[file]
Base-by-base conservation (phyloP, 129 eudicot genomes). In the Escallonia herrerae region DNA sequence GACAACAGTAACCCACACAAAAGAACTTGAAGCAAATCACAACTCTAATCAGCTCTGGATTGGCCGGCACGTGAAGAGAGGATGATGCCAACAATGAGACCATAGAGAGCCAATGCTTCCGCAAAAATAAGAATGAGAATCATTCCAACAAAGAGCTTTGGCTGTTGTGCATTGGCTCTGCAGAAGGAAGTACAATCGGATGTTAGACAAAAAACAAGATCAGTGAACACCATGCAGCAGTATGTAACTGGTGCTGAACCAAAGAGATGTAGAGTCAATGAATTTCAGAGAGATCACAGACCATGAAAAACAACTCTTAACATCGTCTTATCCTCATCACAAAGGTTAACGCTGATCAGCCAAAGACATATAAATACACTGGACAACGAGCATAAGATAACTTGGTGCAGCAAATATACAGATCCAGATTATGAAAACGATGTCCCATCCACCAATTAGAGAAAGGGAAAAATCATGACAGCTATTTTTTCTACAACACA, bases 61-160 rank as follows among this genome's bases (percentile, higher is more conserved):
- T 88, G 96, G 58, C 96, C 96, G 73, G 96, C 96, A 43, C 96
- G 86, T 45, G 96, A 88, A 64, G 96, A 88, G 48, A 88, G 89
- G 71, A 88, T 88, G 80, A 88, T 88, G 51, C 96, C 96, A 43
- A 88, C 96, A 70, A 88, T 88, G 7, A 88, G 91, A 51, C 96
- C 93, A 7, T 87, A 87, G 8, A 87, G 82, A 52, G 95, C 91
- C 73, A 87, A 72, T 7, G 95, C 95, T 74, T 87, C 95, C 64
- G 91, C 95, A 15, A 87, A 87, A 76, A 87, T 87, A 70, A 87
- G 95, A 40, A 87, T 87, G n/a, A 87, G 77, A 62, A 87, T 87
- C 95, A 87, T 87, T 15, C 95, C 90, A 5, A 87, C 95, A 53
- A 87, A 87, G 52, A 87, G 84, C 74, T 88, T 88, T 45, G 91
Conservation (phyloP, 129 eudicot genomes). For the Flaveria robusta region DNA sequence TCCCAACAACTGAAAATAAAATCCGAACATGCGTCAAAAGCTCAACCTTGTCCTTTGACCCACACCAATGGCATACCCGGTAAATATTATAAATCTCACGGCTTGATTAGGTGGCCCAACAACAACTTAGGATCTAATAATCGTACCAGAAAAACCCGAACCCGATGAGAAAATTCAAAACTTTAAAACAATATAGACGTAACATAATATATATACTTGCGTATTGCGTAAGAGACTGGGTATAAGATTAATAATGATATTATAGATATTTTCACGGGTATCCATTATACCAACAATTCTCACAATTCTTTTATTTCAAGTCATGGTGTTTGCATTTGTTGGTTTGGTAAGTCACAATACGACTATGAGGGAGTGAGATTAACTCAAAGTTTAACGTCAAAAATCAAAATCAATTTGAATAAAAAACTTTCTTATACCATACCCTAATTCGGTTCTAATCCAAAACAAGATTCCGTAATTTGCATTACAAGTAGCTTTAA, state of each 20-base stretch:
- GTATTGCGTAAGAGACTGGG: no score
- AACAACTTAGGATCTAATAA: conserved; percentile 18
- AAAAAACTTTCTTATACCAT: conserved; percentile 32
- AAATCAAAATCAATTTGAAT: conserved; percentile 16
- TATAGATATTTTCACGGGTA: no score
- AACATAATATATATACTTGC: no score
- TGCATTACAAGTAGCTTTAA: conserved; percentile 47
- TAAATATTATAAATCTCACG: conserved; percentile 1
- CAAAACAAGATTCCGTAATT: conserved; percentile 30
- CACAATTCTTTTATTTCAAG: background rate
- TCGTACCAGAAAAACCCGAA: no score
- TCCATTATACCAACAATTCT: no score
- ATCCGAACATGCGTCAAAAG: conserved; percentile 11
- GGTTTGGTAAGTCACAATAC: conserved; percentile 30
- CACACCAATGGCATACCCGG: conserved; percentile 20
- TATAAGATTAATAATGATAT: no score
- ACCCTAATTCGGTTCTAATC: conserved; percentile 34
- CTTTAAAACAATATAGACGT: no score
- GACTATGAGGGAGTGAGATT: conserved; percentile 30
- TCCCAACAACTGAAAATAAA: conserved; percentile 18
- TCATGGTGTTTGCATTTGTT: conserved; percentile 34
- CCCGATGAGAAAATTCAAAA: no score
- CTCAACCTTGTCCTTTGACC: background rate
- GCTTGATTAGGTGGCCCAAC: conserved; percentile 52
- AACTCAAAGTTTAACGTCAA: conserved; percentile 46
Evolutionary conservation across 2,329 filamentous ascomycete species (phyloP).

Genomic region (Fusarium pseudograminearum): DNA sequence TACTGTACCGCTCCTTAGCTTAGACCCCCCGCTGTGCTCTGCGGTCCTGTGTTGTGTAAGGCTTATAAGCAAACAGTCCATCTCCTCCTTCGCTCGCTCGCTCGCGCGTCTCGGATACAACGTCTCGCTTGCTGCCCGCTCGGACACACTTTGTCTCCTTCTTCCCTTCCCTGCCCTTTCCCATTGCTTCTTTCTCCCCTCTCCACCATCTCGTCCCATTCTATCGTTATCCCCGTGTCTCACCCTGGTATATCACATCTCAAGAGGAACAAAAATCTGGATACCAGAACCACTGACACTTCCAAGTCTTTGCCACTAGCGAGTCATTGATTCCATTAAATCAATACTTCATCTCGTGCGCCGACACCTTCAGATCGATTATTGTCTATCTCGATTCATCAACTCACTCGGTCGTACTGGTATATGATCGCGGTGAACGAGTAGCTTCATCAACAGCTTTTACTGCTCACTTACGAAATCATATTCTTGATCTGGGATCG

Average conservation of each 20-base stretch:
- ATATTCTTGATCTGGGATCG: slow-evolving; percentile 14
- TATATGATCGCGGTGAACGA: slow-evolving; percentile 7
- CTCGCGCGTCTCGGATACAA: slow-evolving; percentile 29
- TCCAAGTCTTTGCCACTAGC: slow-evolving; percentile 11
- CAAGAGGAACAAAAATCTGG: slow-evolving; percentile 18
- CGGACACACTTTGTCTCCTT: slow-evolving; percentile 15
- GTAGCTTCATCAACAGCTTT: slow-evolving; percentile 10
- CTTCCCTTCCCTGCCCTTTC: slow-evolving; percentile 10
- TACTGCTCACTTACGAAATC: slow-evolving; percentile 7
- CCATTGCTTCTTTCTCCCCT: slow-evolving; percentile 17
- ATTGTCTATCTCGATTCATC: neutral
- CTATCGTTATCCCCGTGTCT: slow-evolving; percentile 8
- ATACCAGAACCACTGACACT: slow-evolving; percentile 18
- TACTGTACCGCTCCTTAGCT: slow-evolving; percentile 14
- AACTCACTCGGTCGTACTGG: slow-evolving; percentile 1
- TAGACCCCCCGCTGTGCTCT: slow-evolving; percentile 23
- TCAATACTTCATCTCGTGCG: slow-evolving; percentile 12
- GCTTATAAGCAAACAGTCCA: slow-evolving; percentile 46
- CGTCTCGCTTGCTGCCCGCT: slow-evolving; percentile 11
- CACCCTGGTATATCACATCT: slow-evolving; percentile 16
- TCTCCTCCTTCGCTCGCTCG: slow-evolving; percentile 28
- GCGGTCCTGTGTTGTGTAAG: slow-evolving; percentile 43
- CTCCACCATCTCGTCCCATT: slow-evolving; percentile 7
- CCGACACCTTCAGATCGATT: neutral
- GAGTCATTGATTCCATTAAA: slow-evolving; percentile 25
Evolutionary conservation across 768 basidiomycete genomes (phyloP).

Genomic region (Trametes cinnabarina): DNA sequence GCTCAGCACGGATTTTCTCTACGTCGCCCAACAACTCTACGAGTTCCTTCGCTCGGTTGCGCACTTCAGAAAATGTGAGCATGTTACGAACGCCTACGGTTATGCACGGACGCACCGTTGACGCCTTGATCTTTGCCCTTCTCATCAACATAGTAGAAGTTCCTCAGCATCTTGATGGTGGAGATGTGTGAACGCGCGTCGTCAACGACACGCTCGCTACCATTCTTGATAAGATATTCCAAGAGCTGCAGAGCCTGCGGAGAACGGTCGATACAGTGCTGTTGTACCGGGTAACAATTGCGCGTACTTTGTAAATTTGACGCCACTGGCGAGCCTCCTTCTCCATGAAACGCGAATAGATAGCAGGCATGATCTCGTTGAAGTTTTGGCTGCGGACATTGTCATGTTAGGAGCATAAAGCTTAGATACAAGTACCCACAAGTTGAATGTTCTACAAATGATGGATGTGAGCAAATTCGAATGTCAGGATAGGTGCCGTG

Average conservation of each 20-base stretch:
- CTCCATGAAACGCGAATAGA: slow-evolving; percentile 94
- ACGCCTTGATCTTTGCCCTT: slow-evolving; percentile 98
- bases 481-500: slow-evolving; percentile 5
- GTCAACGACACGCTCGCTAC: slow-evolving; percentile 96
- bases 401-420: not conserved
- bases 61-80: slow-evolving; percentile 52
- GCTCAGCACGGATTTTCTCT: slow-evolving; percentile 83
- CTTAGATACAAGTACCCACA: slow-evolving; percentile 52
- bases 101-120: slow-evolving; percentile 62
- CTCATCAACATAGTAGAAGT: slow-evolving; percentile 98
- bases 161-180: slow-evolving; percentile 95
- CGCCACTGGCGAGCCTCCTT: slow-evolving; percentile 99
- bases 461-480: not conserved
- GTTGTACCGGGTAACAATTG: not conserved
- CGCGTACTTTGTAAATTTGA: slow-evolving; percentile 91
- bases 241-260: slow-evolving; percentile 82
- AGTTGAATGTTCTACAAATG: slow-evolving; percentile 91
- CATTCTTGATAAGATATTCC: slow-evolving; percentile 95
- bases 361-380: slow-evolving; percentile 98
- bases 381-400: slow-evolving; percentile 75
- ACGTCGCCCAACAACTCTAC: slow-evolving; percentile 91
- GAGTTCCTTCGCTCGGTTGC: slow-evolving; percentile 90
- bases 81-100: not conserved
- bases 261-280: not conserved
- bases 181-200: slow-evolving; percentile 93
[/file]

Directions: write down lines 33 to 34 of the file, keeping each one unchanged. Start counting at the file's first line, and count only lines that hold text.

- TCATGGTGTTTGCATTTGTT: conserved; percentile 34
- CCCGATGAGAAAATTCAAAA: no score